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The Ongoing Memory Card Battle

My first digital camera utilized CompactFlash memory cards. My most recent supports dual SD card slots. Things change. But it gets quite complicated when you try to predict the future.

Back when I bought my first digital SLR, CompactFlash cards were expensive, and not very big. I know I had ones as small as 128 megabytes but there were probably even smaller ones I've forgotten about now. Many photographers just dipping their toes in the world of digital in those early days were tempted by a variant the CompactFlash format known as the Microdrive. Introduced by IBM, the Microdrive fit into the same slot as did regular CompactFlash cards but substituted a tiny spinning magnetic drive for the solid state memory normally used. Not all cameras could support the added power requirements of Microdrives, so some photographers specifically sought out models that could. It was only a matter of time though before most fell victim to a failed Microdrive. Those tiny spinning drive platters simply couldn't hold up to the requirements of use in the real world. Unless they were treated with great care, those tiny platters would eventually crash, literally. Microdrives mostly faded from the market by around 2004 but continued to be made by a Chinese company that got sued for patent infringement over rights to the IBM design. Today, Microdrives are thankfully gone.

Then there was the Sony Memory Stick. Back in 1998 when Sony introduced it, the CompactFlash format was a mere four years old. Sony clearly thought they could innovate faster by having a format that they controlled directly, giving them an advantage over the competition. This seems somewhat foolhardy in hindsight today, but there were already numerous other formats in the marketplace in those crazy early days. Few today have ever even heard of Miniature Card, SmartMedia card formats so Memory Stick has fared better than most. As of the beginning of 2010 though, it would appear that Sony quietly began admitting defeat. For the first time, everything they introduced at the 2010 Consumer Electronics Show supported SD and SDHC cards in addition to the Memory Sticks. It would seem they want to continue supporting whatever portion of their customer base that may actually prefer the proprietary format, while at the same time not losing potential new customers who want something more standard.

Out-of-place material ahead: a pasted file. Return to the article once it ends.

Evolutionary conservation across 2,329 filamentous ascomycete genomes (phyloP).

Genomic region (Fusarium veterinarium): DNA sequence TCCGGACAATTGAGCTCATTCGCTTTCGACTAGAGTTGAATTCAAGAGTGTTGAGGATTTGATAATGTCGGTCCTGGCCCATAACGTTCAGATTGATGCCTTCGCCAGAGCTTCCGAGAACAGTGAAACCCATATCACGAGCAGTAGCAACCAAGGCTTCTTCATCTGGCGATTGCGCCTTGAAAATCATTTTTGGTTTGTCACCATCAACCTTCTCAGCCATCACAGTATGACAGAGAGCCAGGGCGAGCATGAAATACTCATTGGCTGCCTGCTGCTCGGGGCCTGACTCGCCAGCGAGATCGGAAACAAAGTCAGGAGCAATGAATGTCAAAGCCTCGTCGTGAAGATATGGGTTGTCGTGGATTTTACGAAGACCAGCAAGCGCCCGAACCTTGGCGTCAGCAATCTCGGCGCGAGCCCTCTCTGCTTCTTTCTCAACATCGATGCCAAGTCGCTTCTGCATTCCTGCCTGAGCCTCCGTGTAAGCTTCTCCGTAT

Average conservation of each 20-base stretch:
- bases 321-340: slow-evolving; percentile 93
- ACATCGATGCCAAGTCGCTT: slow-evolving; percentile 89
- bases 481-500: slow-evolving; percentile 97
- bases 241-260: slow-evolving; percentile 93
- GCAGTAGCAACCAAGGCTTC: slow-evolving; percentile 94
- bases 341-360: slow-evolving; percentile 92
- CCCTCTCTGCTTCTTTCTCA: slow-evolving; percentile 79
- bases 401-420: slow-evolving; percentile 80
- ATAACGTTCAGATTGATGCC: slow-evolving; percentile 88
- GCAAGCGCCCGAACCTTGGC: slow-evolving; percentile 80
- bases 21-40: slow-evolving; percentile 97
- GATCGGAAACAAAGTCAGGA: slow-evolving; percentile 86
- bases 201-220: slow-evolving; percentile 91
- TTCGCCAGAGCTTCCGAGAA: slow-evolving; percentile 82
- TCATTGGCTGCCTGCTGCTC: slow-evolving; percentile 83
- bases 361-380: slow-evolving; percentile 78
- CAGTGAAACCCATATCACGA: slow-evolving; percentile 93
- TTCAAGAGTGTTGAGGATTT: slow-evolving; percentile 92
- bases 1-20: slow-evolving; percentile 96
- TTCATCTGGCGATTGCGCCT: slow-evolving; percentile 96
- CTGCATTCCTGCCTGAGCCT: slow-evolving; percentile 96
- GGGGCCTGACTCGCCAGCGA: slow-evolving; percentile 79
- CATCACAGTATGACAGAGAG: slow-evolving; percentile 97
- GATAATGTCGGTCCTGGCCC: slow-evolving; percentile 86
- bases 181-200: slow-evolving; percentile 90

Today, SD and SDHC cards have a growing slice of the market with CompactFlash slowly decreasing in popularity. Being smaller in size, early SD cards couldn't compete with CompactFlash in terms of capacity and were thus limited to lower-end consumer cameras. These days, both can hold more than most users truly require, and being smaller, SD card slots take up less space in a camera body than would CompactFlash sockets. As such, there's simply less need for CompactFlash than there once was.

When Nikon introduced the D4 digital SLR right around a year ago now, they surprised many by replacing the dual CompactFlash slots its predecessor had with a single CF slot and a slot for the brand new XQD card format. Touted as the wave of the future, XQD promised higher speeds and larger capacities than could be supported by CompactFlash. As far as I know, no other DSLR yet supports XQD, and it remains uncertain if any others will. SanDisk has already announced that will not releasing any XQD memory cards. The first XQD card was released by Sony, and it seems obvious that few other memory card makers are jumping to join them. Curiously, the Nikon Rumors website recently noticed that Lexar XQD cards are actually listed as discontinued on the B&H Photo website. Lexar insists they remain committed to XQD, but their actions don't appear to back that up. Lexar didn't release any new XQD cards at this year's Consumer Electronics Show.

Just a year after XQD made its big debut, much of the buzz has shifted to CFast, a format based on CompactFlash, but one that replaces the older parallel ATA interface used in older computer IDE disk drives with the newer serial ATA (SATA) interface news in newer disk drives. Instead of XQD, SanDisk has declared that they will focus on CFast. Lexar too just announced a line of CFast cards.

So what should one make of all this? I honestly don't know either. The place SD seems secure for the time being, and CompactFlash isn't likely to go away anytime soon either. Should you be looking to move toward newer formats? Of necessity, the truth is that most users have to use what their camera lets them use. Only those in the market for a new camera have the motivation to consider which format they themselves prefer. Personally, I'd stay away from XQD for now though. Neither XQD nor CFast is backward compatible with current formats, but with both SanDisk and Lexar supporting CFast, its future seems more certain than that of XQD.


Date posted: January 19, 2014

 

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Compact Flash versus Micro Drives
What Does the Nikon D4 Announcement Mean for Nature Photographers?
 

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